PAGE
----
Friday, December 17, 2010


By Isabo Kelly

Why is this question dreaded? Well, if you’re asked this from a non-writer, they either won’t really care or they won’t understand. A writer’s process, the way they come up with stories, how they plot (or don’t plot), the way they create out of thin air, can be a difficult thing to explain. If you’ve never had any experience with attempting to write something creative, it can be pretty tough to imagine how that nebulous process works.

I actually did try to explain to my mother-in-law once. She didn’t ask my process directly, she asked, “So you just sit down and start writing and a story comes out?” But my explanation—“Sort of, sometimes, but I usually know some of what’s going on before I start typing.”—didn’t really clarify things for her. She shrugged and went back to watching TV. There was no point trying to explain further.

If the question comes from a writer—especially an inexperienced one—they’re often looking for a “magic bullet”, the secret technique that will make them good, consistent and published writers. When you tell them there is no magic answer, that the only way to reach their goals is to write all the time and practice until they get better…well, that’s not the answer they’re looking for.

The truth is, there is no secret trick to getting a book written. And every writer has a different process. In fact, for a lot of us, the process can change from book to book, with no two experiences the same. So why even bother with “process” at all?

It might be a tough question to answer, but for any writer’s sake, it’s incredibly useful to have at least some idea of what your own personal process is. Even if you can’t quite explain it to anyone else. Understanding what you do when you think up a new story line, when you sit down to write and plot and develop your characters, will help you when you get stuck. Going back to what usually works for you may well help you out of a hole. Also, knowing your process can help you come up with stories on request, rather than having to wait for inspiration.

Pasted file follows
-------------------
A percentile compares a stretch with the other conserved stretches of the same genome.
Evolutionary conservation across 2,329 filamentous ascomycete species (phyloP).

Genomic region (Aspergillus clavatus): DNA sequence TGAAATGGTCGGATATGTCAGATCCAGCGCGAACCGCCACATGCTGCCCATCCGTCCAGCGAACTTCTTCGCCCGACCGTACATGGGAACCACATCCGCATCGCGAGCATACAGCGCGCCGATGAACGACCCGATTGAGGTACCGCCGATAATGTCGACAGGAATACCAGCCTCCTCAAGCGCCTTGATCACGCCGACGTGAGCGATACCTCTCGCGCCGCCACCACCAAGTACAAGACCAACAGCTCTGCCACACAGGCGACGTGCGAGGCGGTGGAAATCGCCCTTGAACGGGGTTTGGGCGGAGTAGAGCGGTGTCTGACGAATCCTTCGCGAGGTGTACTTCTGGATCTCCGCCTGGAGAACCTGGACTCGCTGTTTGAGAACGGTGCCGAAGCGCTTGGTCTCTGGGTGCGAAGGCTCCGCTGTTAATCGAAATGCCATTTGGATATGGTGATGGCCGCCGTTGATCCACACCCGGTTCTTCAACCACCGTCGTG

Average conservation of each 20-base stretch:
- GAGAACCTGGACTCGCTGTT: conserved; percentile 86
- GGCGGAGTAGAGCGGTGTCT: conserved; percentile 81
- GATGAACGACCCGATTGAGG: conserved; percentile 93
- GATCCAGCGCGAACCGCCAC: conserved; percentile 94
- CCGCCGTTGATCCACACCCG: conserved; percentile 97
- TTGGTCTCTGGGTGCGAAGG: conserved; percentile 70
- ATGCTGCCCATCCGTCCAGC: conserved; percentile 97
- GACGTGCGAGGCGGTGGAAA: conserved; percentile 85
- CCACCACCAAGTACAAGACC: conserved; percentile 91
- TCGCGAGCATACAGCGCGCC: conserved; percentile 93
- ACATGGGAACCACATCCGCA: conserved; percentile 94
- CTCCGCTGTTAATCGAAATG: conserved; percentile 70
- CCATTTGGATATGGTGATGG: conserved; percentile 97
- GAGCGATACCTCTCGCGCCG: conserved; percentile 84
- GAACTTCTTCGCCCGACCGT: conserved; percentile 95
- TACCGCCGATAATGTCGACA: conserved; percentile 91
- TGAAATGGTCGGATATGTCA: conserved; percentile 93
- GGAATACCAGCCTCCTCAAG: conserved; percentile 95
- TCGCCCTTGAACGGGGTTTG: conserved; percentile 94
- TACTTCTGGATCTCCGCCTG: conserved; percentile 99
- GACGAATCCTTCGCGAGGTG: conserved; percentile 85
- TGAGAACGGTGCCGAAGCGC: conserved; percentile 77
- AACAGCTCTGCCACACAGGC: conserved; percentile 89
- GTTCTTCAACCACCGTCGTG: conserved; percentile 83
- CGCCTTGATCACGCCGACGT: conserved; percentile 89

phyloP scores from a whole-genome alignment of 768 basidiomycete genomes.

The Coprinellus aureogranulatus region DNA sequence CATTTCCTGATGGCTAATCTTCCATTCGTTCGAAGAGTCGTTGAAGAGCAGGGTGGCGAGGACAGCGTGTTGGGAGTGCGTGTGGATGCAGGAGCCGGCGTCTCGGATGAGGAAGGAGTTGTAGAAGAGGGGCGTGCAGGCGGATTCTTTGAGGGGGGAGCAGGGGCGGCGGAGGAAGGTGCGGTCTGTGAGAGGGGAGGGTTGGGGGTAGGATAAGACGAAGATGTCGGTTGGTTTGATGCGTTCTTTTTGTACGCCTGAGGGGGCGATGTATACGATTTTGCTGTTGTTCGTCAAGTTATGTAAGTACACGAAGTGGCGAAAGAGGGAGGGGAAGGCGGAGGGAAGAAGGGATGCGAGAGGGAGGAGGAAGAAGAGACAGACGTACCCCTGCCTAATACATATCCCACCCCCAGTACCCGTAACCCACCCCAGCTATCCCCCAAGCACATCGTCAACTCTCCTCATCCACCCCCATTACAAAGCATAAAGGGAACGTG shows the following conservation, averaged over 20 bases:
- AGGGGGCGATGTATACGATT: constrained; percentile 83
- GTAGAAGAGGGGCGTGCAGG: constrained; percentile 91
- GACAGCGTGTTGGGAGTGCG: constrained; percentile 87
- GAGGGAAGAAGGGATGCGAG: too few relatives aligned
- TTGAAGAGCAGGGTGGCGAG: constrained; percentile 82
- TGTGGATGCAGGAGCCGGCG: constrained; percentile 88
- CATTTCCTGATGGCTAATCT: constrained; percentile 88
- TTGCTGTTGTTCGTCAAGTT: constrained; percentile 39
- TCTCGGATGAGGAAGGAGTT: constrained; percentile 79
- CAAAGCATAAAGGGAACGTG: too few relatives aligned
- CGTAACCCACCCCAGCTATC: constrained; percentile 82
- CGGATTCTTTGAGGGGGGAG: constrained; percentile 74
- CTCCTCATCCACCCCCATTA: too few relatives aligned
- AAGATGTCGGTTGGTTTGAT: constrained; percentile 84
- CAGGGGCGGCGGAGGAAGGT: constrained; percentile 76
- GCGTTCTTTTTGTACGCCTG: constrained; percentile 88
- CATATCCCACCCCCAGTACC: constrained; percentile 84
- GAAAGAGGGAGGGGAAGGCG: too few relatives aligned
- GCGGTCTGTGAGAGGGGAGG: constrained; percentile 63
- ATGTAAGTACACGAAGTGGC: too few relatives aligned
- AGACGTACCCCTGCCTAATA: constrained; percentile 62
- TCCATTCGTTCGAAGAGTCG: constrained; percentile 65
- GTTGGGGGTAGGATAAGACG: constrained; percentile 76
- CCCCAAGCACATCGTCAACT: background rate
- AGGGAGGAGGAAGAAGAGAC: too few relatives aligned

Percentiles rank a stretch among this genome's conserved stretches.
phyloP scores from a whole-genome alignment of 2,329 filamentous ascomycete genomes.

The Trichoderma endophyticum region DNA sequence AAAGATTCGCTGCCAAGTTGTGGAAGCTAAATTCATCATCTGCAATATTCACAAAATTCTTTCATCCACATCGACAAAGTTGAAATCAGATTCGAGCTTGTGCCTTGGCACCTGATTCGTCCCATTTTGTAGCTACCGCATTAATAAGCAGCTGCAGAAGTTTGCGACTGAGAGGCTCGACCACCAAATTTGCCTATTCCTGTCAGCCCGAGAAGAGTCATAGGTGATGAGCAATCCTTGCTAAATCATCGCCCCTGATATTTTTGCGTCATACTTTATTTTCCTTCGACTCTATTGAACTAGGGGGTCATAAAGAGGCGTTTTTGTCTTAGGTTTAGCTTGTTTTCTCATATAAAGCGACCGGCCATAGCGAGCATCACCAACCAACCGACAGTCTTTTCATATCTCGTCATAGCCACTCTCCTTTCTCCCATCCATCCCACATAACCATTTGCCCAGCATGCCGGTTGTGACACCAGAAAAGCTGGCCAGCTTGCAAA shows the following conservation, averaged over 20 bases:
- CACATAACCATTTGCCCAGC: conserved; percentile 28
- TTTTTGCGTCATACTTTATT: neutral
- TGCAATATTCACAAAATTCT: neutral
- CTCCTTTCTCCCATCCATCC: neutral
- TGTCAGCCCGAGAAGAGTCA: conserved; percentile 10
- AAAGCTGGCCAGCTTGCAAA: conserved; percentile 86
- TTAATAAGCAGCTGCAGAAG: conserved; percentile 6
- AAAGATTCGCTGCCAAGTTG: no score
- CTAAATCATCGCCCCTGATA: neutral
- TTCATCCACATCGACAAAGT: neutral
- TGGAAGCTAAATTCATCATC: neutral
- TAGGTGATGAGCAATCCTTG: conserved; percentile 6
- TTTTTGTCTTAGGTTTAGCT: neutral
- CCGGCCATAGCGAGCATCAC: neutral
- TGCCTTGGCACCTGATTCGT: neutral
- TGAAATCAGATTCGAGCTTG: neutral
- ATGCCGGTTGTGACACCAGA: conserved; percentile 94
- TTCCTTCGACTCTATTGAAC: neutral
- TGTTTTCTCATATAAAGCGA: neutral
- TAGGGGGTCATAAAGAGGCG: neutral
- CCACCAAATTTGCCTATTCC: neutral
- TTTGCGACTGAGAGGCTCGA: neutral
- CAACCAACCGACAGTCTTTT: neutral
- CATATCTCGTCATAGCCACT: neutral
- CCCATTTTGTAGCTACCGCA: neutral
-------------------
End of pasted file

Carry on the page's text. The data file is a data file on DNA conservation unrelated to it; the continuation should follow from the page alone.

Say a contest comes up, or an editor requests a story for a particular project. You can take advantage of these opportunities if you know where and how you start a new idea and what you absolutely need to bring that idea to the page.

Personally, I have to start with characters. How they come to me—whether it’s in a scene, a setting, a bit of dialogue, or just a sense of them—doesn’t much matter. Without at least one character, though, I can’t move forward. If I hadn’t discovered that I needed characters to start my imagination going, I would never have been able to take advantage of many of the opportunities that have come my way.

While trying to answer the question, “What’s your process?” may strike horror into the author’s heart, knowing your process is an important part of growing as a writer. Don’t assume this process will be set in stone—it rarely is—but give yourself a chance to figure out some of the basics. From there, give yourself some wiggle room to adjust the process for each new book.